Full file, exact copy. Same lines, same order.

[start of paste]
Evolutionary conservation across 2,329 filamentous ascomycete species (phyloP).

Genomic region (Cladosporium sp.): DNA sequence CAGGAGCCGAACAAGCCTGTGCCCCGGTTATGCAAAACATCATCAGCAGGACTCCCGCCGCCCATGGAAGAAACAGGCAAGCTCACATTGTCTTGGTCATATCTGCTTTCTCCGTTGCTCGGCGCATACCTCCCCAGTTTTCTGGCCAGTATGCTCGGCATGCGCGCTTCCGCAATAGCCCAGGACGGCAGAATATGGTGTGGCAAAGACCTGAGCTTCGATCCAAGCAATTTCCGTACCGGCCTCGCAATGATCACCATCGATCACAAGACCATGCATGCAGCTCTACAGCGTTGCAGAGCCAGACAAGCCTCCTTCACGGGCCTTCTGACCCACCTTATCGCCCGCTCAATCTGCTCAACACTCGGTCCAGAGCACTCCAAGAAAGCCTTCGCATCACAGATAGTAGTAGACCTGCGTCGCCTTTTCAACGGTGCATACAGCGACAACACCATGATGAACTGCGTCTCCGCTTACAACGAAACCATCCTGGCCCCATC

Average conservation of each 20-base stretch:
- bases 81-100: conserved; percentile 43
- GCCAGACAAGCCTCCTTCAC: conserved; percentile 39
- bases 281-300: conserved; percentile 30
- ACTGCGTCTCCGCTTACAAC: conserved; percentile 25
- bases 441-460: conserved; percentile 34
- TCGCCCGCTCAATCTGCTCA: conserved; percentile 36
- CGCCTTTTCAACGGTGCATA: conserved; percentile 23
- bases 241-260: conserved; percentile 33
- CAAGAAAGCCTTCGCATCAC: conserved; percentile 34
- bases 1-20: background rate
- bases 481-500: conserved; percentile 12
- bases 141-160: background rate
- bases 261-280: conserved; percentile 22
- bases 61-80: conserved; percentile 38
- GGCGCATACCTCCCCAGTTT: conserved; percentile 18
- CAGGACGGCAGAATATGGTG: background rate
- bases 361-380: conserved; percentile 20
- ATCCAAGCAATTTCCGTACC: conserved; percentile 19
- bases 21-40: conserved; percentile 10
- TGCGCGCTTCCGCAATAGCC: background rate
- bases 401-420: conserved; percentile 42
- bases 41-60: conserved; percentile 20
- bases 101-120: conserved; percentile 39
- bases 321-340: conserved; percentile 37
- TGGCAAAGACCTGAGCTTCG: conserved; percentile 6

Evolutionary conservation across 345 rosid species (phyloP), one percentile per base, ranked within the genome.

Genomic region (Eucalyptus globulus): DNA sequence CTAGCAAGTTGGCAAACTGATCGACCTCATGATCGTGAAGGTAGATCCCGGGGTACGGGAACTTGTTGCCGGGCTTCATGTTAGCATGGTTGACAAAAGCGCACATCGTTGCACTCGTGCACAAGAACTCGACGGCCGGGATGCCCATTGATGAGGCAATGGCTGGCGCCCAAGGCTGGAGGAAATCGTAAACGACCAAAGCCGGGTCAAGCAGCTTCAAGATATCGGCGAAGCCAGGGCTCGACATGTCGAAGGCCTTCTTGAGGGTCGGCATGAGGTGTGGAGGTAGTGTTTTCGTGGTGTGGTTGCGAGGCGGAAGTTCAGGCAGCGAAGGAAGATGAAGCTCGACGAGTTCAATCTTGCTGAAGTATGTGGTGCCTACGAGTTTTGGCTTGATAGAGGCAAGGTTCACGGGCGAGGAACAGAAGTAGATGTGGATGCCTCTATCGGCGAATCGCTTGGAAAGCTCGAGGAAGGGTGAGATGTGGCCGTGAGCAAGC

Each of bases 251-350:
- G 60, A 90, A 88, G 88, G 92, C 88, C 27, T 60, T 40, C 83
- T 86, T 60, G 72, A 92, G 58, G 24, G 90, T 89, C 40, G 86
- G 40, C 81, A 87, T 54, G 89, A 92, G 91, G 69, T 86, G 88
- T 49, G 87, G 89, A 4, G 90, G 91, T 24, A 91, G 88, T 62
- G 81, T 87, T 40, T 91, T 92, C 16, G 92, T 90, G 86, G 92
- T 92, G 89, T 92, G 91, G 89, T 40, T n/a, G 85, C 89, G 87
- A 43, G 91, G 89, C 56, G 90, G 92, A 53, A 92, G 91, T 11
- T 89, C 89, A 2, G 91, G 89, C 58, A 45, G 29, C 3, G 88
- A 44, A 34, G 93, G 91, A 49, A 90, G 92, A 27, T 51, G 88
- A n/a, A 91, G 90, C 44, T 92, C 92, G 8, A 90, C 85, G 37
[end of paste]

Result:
Evolutionary conservation across 2,329 filamentous ascomycete species (phyloP).

Genomic region (Cladosporium sp.): DNA sequence CAGGAGCCGAACAAGCCTGTGCCCCGGTTATGCAAAACATCATCAGCAGGACTCCCGCCGCCCATGGAAGAAACAGGCAAGCTCACATTGTCTTGGTCATATCTGCTTTCTCCGTTGCTCGGCGCATACCTCCCCAGTTTTCTGGCCAGTATGCTCGGCATGCGCGCTTCCGCAATAGCCCAGGACGGCAGAATATGGTGTGGCAAAGACCTGAGCTTCGATCCAAGCAATTTCCGTACCGGCCTCGCAATGATCACCATCGATCACAAGACCATGCATGCAGCTCTACAGCGTTGCAGAGCCAGACAAGCCTCCTTCACGGGCCTTCTGACCCACCTTATCGCCCGCTCAATCTGCTCAACACTCGGTCCAGAGCACTCCAAGAAAGCCTTCGCATCACAGATAGTAGTAGACCTGCGTCGCCTTTTCAACGGTGCATACAGCGACAACACCATGATGAACTGCGTCTCCGCTTACAACGAAACCATCCTGGCCCCATC

Average conservation of each 20-base stretch:
- bases 81-100: conserved; percentile 43
- GCCAGACAAGCCTCCTTCAC: conserved; percentile 39
- bases 281-300: conserved; percentile 30
- ACTGCGTCTCCGCTTACAAC: conserved; percentile 25
- bases 441-460: conserved; percentile 34
- TCGCCCGCTCAATCTGCTCA: conserved; percentile 36
- CGCCTTTTCAACGGTGCATA: conserved; percentile 23
- bases 241-260: conserved; percentile 33
- CAAGAAAGCCTTCGCATCAC: conserved; percentile 34
- bases 1-20: background rate
- bases 481-500: conserved; percentile 12
- bases 141-160: background rate
- bases 261-280: conserved; percentile 22
- bases 61-80: conserved; percentile 38
- GGCGCATACCTCCCCAGTTT: conserved; percentile 18
- CAGGACGGCAGAATATGGTG: background rate
- bases 361-380: conserved; percentile 20
- ATCCAAGCAATTTCCGTACC: conserved; percentile 19
- bases 21-40: conserved; percentile 10
- TGCGCGCTTCCGCAATAGCC: background rate
- bases 401-420: conserved; percentile 42
- bases 41-60: conserved; percentile 20
- bases 101-120: conserved; percentile 39
- bases 321-340: conserved; percentile 37
- TGGCAAAGACCTGAGCTTCG: conserved; percentile 6

Evolutionary conservation across 345 rosid species (phyloP), one percentile per base, ranked within the genome.

Genomic region (Eucalyptus globulus): DNA sequence CTAGCAAGTTGGCAAACTGATCGACCTCATGATCGTGAAGGTAGATCCCGGGGTACGGGAACTTGTTGCCGGGCTTCATGTTAGCATGGTTGACAAAAGCGCACATCGTTGCACTCGTGCACAAGAACTCGACGGCCGGGATGCCCATTGATGAGGCAATGGCTGGCGCCCAAGGCTGGAGGAAATCGTAAACGACCAAAGCCGGGTCAAGCAGCTTCAAGATATCGGCGAAGCCAGGGCTCGACATGTCGAAGGCCTTCTTGAGGGTCGGCATGAGGTGTGGAGGTAGTGTTTTCGTGGTGTGGTTGCGAGGCGGAAGTTCAGGCAGCGAAGGAAGATGAAGCTCGACGAGTTCAATCTTGCTGAAGTATGTGGTGCCTACGAGTTTTGGCTTGATAGAGGCAAGGTTCACGGGCGAGGAACAGAAGTAGATGTGGATGCCTCTATCGGCGAATCGCTTGGAAAGCTCGAGGAAGGGTGAGATGTGGCCGTGAGCAAGC

Each of bases 251-350:
- G 60, A 90, A 88, G 88, G 92, C 88, C 27, T 60, T 40, C 83
- T 86, T 60, G 72, A 92, G 58, G 24, G 90, T 89, C 40, G 86
- G 40, C 81, A 87, T 54, G 89, A 92, G 91, G 69, T 86, G 88
- T 49, G 87, G 89, A 4, G 90, G 91, T 24, A 91, G 88, T 62
- G 81, T 87, T 40, T 91, T 92, C 16, G 92, T 90, G 86, G 92
- T 92, G 89, T 92, G 91, G 89, T 40, T n/a, G 85, C 89, G 87
- A 43, G 91, G 89, C 56, G 90, G 92, A 53, A 92, G 91, T 11
- T 89, C 89, A 2, G 91, G 89, C 58, A 45, G 29, C 3, G 88
- A 44, A 34, G 93, G 91, A 49, A 90, G 92, A 27, T 51, G 88
- A n/a, A 91, G 90, C 44, T 92, C 92, G 8, A 90, C 85, G 37